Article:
1. Call to order - Michael R. Leszcz, Chairman
2. 2. Approval of Minutes from Tuesday, February 23, 2021
3. 3. Community Garden - Speaker Frederick Smalls
4. 4. Update on Pencils
5. 5. Biodegradable Bags - Feedback
6. 6. Community Survey – Status
7. 7. Mayor’s Environmental Awards Program
8. 8. Next Meeting
9. 9. Adjournment
ENVIRONMENTAL AFFAIRS COMMITTEE
TUESDAY, MARCH 30, 2021
Attendees: Mike Leszcz, Frederick Smalls, Kyla Clark, Bill Bailey, and Kenya Barno
Approval of Minutes for Tuesday, February 23, 2021. No quorum will revisit next meeting.
Mayor meeting with Council regarding the budget is next week. We do not know how much will be in the budget. Just issued the first report to the Mayor regarding the budget income and expenses and the effects of the pandemic on the budget. The one whole in the budget is “Pension” contribution. We cannot use money coming from the Federal Government for pensions there is a restriction in the law.
The other good news is that the theaters may come out of their lock down soon. This will be good for the City because we derive a large percentage of our budget other than real estate and income taxes from the amusement taxes. We are getting nothing now.
Speaker - Frederick Small – “The Community Garden started 9 years ago. This has been a huge success. It took speaking to the Mayor about the Garden and Council approving the funding that were needed. They looked at several different sites but after working with Parks and Recs they were able to find a nice place. The Community Garden does charge a fee, it is a nonprofit organization where all the money that is raised goes right back into the garden. One of the keys for choosing this location is that it has access to water on the property. Over the years some of the challenges that the Community Garden faced were the need of higher fences. They have found deer jumping over the fence eating the veggies and fruits along with vandals and keeping people out of the garden.
There are 50 plus plots and they are all sold out as of today. Individuals who planted there has had the opportunity to develop friendships. They share tips on how to harvest and have become a close-knit Community Garden. One of the plots that are there is called the LARS Plot. These fresh fruits go to LARS and Elizabeth House. In February they hold a training to teach gardeners how to plant seeds and harvest. Even during the non-growing period there are events that take place regarding the Garden.”
The City does contribute funding to having the water line placed for the community garden. The City has been very supportive and there are several City staff members that dedicate their time to assist.
Kyla Clark- “Update on pencils. Received a response from Sprout there were no government discount. Reached out to Treach Spart Industries minimum for custom print is 250 pencils and 28 cents per pencil plus shipping and screen set up fee. They appeared more reasonable the Spout Pencils.”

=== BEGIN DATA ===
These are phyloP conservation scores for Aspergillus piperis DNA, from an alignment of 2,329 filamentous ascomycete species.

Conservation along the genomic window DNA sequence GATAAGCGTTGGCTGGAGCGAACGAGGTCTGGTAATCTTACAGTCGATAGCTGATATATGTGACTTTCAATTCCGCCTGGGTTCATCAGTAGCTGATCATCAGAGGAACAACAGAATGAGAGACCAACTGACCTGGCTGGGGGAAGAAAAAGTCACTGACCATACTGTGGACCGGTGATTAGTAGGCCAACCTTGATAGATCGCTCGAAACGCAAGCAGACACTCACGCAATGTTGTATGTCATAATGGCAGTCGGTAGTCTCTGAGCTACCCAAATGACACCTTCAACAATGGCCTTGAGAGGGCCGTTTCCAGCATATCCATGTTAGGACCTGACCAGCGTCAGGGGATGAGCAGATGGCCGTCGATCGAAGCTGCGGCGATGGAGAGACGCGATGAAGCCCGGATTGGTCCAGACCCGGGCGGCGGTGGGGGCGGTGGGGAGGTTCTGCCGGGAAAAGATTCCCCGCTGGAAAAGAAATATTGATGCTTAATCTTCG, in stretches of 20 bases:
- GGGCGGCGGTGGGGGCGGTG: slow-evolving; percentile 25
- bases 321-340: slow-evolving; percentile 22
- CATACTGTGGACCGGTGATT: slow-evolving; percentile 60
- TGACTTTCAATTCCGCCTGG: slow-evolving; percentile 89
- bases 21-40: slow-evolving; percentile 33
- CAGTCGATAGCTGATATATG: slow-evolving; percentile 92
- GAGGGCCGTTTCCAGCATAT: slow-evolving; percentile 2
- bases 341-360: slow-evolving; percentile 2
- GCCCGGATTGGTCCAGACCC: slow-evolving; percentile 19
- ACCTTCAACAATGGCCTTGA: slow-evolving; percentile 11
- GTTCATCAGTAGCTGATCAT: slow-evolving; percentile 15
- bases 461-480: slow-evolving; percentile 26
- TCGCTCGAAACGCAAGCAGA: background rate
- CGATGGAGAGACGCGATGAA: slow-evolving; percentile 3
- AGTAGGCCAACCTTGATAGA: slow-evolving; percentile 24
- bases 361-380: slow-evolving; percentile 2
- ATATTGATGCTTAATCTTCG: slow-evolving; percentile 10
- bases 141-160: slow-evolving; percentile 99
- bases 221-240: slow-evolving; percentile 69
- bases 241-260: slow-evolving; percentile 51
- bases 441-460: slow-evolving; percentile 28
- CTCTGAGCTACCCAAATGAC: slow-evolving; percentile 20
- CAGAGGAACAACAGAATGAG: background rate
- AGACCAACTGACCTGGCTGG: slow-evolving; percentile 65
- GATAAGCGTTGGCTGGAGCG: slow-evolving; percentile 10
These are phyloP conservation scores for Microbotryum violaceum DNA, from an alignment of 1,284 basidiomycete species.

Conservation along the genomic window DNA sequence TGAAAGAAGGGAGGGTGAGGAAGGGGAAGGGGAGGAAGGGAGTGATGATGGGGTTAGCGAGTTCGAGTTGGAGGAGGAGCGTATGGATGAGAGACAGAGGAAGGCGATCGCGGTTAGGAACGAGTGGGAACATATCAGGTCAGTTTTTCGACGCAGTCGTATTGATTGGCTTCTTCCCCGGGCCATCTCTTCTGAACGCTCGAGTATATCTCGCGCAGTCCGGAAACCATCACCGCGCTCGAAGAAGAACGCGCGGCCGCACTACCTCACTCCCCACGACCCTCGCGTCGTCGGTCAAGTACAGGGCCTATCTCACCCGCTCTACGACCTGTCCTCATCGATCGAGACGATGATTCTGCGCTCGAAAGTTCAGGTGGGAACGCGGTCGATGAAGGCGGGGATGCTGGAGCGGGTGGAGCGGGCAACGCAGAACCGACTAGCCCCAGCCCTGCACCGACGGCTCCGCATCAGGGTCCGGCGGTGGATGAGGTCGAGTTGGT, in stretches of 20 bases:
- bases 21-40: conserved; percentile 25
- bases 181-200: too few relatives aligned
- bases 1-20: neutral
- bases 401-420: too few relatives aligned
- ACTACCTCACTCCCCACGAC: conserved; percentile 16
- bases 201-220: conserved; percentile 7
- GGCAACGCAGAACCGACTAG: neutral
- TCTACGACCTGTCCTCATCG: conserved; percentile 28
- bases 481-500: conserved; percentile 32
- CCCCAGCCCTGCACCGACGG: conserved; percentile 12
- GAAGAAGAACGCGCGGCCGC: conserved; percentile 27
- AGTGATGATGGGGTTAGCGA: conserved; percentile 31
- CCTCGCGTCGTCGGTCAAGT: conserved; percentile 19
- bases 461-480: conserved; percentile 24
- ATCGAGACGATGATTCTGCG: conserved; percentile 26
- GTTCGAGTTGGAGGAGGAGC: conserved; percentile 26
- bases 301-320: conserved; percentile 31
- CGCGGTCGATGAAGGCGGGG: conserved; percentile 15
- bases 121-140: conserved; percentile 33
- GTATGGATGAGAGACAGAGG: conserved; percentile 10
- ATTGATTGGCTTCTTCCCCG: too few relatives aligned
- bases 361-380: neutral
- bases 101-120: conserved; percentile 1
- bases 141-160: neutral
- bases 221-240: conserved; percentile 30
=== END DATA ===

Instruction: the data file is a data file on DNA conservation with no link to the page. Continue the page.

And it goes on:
The Four elementary schools are Laurel Elementary, St. Mary’s School, The Baptist Church and Scotchtown Hills. Roughly 500 hundred students all together. Targeting the fourth and fifth grade due to that grade level learning about climate change and recycling.
Information that was sent stating 40 to 50 cent a pencil from the recycle newspaper company, the one from recycle wood is even more expensive. The City is getting a substantial amount of money from this last Relief Act. There are some things we can spend money on and some things we cannot. If we could consider, purchasing about 500 pencils and take them to the schools and give them a little education on it.
Will be talking the Mayor about funding regarding environmental efforts. The City is making some steps in the direction of sustainability and having a program.
The City of Laurel 150th anniversary in recognition to that they gave away 150 trees, this program is sponsored by Cheryl Dyer. These trees are native to Maryland.
The Bags Legislature, nothing has happened probably will die as it has in the past.
Researched biodegradable bags and purchased 500. Found out that 50% degrade within the first year they disintegrate, and they meet the European standard.
If the legislature doesn’t pass bag bill. Then the Environmental Committee will propose purchasing biodegradable bags and giving them to the different food banks within the City of Laurel. 500 bags cost $80.00. Did ask the company if they had a nonprofit program.
Environmental Awards Program, The Mayor is trying to expand the Golden Shovel Award. They Mayor is taken the steps. The gas station at the end of Montgomery street was the best-looking gas station over 50 years ago but now looks like a dump. The owner at that time spent a lot of money on that property. They did 2million gallons a year in gas. Currently all the landscaping is gone.
One of the major problems on route one is companies installing landscape but over time it disappears. For example, from the restaurant Popeyes Chicken to Laurel Town Center. It’s a great idea to award small business for great landscaping. Suggest having code enforcement go to those types of properties and check out the area. When it comes to Landscape and business, a great landscape bring business. People see a property that is well taken care of they are more willing to go in.
Letters will go out to those members who have not been attending the committee.
Meeting adjourned at 6:49PM
Administrative Assistant I